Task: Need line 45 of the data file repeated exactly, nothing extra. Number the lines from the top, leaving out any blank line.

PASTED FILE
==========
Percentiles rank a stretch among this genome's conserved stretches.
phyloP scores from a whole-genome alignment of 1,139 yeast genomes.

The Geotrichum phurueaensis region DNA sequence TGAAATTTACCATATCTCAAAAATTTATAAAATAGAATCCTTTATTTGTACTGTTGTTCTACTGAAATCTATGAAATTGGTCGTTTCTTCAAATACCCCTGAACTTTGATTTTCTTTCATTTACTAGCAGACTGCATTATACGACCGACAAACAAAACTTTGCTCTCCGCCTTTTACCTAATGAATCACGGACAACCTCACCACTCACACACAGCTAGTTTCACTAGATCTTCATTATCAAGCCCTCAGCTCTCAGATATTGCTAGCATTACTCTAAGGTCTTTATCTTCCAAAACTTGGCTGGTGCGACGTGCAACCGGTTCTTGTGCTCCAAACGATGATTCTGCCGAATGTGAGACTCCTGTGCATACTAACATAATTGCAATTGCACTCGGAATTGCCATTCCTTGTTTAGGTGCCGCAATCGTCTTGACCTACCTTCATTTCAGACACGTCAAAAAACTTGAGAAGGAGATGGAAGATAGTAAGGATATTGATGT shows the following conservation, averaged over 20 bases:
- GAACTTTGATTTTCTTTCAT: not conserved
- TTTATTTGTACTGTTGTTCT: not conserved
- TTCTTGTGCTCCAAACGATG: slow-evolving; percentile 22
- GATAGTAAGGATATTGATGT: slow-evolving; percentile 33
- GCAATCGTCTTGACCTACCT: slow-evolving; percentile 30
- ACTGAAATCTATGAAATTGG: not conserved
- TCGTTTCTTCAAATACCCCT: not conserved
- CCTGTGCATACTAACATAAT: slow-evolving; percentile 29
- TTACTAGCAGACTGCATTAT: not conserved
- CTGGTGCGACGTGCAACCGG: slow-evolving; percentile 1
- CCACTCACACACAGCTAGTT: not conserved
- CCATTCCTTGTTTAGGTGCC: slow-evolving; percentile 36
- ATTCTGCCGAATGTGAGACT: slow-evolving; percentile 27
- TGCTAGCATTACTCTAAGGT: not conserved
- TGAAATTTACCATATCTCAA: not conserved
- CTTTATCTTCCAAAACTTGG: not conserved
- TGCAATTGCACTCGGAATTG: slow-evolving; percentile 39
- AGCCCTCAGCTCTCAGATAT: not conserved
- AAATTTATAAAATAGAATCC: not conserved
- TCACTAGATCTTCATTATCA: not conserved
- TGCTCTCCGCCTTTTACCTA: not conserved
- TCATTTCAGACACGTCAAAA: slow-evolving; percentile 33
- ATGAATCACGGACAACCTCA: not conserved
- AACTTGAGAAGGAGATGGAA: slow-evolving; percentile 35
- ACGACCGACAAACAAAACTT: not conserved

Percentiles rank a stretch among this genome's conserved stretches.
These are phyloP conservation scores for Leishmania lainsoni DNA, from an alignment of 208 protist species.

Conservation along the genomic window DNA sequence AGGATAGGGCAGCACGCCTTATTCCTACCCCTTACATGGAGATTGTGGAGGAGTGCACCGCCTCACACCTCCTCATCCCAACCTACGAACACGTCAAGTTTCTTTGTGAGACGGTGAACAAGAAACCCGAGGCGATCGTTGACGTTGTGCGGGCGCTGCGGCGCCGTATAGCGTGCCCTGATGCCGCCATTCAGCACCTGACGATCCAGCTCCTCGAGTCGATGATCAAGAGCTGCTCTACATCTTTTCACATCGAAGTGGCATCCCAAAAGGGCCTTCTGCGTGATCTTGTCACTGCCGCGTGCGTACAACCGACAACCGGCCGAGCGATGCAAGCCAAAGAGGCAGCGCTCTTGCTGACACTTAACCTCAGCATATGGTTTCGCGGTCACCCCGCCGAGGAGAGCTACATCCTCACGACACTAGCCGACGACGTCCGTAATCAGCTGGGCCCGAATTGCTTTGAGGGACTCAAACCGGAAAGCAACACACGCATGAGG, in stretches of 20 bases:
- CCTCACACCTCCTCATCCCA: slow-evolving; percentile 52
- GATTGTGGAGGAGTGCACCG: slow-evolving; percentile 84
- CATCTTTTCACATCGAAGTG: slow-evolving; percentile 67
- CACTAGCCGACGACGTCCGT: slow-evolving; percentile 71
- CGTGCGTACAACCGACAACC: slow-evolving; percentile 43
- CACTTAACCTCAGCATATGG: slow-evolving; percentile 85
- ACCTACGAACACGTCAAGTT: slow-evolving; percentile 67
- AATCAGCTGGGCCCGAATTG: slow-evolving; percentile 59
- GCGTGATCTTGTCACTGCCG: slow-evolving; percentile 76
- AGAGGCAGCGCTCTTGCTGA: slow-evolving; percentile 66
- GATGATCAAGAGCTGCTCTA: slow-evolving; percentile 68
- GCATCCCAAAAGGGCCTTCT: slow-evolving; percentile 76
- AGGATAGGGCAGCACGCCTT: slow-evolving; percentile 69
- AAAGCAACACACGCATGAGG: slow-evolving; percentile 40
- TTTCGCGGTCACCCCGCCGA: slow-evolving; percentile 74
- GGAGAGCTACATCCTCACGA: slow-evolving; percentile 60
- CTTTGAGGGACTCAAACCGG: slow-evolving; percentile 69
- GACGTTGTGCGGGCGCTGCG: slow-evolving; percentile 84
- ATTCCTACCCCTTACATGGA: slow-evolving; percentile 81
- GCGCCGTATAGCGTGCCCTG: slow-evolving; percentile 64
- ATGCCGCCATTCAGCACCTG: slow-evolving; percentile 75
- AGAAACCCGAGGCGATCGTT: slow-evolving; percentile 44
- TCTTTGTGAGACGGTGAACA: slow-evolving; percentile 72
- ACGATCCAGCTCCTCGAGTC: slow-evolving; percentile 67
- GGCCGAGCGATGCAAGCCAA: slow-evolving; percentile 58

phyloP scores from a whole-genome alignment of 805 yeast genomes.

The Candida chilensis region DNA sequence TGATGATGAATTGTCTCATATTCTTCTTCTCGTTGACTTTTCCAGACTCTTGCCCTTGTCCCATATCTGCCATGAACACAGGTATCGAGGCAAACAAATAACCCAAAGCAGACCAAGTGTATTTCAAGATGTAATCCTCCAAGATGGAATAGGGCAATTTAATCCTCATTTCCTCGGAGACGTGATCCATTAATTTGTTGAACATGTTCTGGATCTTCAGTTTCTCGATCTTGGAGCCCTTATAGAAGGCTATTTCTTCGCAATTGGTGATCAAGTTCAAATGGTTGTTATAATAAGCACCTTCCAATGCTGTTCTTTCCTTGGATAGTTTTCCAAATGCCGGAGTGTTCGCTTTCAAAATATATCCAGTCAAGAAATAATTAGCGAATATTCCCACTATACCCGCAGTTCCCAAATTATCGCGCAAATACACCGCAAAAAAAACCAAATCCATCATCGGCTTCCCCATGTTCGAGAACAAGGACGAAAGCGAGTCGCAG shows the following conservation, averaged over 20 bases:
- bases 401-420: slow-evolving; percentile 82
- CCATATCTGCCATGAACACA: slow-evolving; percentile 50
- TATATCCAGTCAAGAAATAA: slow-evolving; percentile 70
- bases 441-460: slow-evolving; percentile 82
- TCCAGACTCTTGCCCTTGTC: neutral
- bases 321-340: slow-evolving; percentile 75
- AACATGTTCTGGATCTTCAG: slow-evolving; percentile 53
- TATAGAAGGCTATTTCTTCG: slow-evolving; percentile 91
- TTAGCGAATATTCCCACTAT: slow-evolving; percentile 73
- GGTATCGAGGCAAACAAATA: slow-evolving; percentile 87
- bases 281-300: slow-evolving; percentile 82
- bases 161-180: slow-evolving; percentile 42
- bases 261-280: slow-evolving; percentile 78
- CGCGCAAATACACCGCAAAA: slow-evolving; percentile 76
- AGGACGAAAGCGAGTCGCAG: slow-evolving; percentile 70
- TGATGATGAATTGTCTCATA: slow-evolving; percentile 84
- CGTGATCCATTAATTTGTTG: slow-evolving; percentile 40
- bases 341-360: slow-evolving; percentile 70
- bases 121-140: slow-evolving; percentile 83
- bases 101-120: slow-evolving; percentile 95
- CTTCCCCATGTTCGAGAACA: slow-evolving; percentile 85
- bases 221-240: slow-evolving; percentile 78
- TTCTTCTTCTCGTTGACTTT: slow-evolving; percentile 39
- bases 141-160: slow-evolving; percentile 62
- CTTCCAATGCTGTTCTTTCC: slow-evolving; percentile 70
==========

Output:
- AAAGCAACACACGCATGAGG: slow-evolving; percentile 40